I will certainly be returning to this incredible mine of information in future articles but for the present I would like to use it as a foundation for one of the most important factors with respect to pet ownership which I am sure is at the forefront of our minds: how do responsible breeders ensure that their stock goes to good homes and how do prospective owners find a responsible breeder. This age old question has no simple answers but over the last few years a number of initiatives have tried to provide one although, unfortunately none have been particularly successful

Every attempt has some impact

Publications such as the Dog Directory and the classified pages of magazines devoted to dogs tried to provide centres for information over the years but the inexorable rise of the Internet has made them redundant. The Kennel Club, in an attempt to counter the criticism that ‘anyone can register pedigree dogs with the KC but no checks are ever carried out on the quality of the breeders’ by launching what was originally the Accredited Breeders Scheme and which for technical reasons associated with each UK Accreditation is now the Assured Breeders Scheme. Although it has a great deal going for it, it can hardly be considered a success for like all such schemes it has to tread a line between cost and complexity. Even government intervention culminating in the recent 2018 Regulations on breeding along with other legal initiatives such as Lucy’s Law are, in my view at least, not likely to be successful either. This is not to say they have not value: of course they do but they largely speak to those who would behave responsibly anyway.

A number of web sites which are free to access and largely free to post information on, have also been set up. Perhaps the best known is followed by the National Register of Pedigree Dog Breeders ( and Pets4Homes along with a number of commercial advertising sites such as Gumtree and almost all breeders will have their own websites. Layered on top of actually finding a puppy to buy, is extensive advice from charities, lobby groups, government, local authorities, commercial dog food manufacturers (and the Kennel Club, of course) providing advice and guidance on how to go about it. I would not for a moment challenge their aims and objectives but they are repetitive and, if experience is anything to go by, have not made very much difference to the puppy buying public: the ones who have been responsible remain responsible and those which are irresponsible ignore any advice.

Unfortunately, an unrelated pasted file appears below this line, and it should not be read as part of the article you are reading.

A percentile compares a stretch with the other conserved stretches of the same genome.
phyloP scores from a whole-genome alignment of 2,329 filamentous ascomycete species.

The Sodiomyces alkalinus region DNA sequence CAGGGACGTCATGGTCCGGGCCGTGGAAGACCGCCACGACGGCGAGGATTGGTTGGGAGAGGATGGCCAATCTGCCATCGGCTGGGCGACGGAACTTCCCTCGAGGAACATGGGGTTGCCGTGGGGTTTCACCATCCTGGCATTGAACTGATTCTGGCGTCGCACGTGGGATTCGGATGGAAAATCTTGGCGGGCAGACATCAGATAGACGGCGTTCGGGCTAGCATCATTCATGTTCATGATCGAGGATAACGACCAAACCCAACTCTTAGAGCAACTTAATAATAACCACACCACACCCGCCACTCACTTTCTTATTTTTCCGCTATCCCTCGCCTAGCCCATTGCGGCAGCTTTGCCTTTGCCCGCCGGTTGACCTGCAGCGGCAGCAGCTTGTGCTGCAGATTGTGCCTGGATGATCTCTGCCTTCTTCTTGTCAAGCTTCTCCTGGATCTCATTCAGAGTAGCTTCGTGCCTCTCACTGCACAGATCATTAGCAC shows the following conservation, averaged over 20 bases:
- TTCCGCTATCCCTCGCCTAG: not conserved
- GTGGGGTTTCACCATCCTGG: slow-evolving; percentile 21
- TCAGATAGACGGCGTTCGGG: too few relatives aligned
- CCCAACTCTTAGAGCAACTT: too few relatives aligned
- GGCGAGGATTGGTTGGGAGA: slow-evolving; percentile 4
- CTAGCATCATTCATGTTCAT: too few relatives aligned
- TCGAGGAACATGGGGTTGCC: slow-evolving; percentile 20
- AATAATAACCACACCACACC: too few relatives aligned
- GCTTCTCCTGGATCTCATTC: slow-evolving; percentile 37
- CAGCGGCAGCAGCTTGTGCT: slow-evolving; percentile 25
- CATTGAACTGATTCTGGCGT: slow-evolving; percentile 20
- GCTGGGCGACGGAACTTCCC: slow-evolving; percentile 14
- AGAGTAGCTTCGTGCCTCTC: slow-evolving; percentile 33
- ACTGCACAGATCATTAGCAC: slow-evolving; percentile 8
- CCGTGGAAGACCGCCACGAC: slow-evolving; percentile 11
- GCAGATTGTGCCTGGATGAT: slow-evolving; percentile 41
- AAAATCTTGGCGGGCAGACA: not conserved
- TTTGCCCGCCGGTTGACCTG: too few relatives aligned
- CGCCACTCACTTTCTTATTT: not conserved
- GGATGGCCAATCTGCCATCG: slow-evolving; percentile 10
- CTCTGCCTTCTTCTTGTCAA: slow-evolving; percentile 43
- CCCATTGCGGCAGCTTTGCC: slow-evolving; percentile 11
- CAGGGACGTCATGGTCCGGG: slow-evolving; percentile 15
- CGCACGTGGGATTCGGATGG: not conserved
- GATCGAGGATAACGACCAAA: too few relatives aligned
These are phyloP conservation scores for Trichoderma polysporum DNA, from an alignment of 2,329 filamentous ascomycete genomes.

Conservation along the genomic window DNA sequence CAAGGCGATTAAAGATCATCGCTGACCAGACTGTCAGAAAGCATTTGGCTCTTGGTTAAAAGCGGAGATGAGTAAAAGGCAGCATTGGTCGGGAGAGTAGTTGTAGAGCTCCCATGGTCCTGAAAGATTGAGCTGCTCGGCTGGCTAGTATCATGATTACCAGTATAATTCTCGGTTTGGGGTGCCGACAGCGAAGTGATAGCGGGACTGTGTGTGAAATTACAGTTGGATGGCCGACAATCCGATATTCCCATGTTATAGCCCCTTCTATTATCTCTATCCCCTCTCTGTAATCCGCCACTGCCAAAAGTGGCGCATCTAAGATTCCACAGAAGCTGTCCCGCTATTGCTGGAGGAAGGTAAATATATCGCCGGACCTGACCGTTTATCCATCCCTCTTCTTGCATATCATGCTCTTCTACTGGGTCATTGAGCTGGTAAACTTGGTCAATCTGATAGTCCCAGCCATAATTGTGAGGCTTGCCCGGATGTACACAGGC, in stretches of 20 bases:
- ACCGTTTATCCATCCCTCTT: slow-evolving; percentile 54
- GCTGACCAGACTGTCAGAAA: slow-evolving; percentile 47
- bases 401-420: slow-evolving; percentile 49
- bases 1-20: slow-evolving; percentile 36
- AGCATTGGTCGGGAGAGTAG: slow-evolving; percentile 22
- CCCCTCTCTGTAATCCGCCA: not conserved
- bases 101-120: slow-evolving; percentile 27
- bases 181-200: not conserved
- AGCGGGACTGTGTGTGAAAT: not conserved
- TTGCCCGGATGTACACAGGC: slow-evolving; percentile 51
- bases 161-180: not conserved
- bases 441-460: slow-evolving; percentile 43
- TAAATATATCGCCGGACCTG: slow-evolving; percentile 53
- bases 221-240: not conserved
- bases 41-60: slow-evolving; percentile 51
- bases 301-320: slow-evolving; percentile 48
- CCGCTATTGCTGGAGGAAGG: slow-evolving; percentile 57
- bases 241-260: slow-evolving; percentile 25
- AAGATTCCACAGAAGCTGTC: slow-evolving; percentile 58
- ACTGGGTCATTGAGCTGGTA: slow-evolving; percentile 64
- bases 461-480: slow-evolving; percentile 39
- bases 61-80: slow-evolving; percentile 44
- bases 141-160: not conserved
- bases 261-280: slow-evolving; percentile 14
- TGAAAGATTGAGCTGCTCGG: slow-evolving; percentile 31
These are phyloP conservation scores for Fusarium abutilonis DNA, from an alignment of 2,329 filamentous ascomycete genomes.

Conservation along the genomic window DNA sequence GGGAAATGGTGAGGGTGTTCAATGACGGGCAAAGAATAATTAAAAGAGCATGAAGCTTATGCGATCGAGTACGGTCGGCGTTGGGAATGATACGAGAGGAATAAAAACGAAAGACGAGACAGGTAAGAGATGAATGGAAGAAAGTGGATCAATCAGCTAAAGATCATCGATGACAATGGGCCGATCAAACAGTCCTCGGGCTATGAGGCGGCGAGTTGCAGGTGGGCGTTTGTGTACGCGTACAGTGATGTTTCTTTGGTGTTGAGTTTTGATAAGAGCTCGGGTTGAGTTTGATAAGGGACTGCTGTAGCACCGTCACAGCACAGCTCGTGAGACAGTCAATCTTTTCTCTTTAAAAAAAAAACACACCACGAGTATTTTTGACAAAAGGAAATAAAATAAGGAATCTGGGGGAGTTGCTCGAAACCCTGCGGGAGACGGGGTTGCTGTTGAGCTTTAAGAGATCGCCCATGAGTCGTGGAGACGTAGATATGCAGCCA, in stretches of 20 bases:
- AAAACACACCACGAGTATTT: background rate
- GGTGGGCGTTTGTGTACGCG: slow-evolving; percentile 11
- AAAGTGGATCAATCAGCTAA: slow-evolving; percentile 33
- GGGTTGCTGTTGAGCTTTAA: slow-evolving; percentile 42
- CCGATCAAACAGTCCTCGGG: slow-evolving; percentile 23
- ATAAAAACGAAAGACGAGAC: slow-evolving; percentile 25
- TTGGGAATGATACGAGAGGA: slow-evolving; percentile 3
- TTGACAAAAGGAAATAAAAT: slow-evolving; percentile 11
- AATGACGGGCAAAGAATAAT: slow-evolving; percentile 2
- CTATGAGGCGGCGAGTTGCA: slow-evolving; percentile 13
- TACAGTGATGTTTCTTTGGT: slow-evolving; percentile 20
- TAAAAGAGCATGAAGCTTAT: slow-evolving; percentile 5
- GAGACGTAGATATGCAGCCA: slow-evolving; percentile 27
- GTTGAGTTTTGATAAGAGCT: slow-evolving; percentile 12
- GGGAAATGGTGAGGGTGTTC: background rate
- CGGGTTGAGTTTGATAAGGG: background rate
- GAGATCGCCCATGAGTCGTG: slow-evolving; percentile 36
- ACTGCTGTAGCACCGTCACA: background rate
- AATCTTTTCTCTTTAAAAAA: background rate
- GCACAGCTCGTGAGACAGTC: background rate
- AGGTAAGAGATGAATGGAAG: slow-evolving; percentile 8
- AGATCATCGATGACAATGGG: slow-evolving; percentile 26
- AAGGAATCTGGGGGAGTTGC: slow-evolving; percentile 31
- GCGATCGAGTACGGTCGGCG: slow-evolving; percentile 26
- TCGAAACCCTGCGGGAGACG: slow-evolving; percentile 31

The demands of those devoted to pedigree dogs range from, ‘no puppy should be allowed to be sold unless all those involved in its pedigree have been subjected to a battery of of tests to ensure that it is free of any genetic weakness’ to those who recognise that ‘breeding should be focused on the overall health of the sire and dam and rely on their experience and instinct to ensure that their puppies are sound’. Then there are the lobby groups and charities who all too often hold the view that breeders cannot be trusted to breed sound puppies, that they breed too much and too often and so prospective owners should be protected from exploitation versus the commercial companies in whose interest it is to persuade more people to have dogs: it is a media minefield.

As any reasonably intelligent person can quickly see, finding any sort of compromise which even partially fulfils these many expectations is clearly impossible and most of the commercial sites which have been set up in recent years have not survived.

The most recent attempt to capture this market was launched a couple of years back and I mentioned it in Speakers’ Corner at the time. There is no doubt the motives of those behind Tailwise are sound and it is a smart, professional site – but fulfilling the demands of every interest group is exceptionally difficult. For instance, if you want to buy a puppy through Tailwise there are eight stages you need to complete (including a payment to Tailwise of £95 when the transaction to buy your puppy has taken place) and if you are a breeder (the scheme is free to join) you need to go through a similar extended questionnaire. I have no idea how successful the site is because there is no way you can ‘search’ for a puppy neither can you tell how many breeders are listed on the site but I wish it every success and have no hesitation in suggesting that responsible breeders take the trouble to sign up.

If you do so, please contact me with your impressions and whether it is successful for you.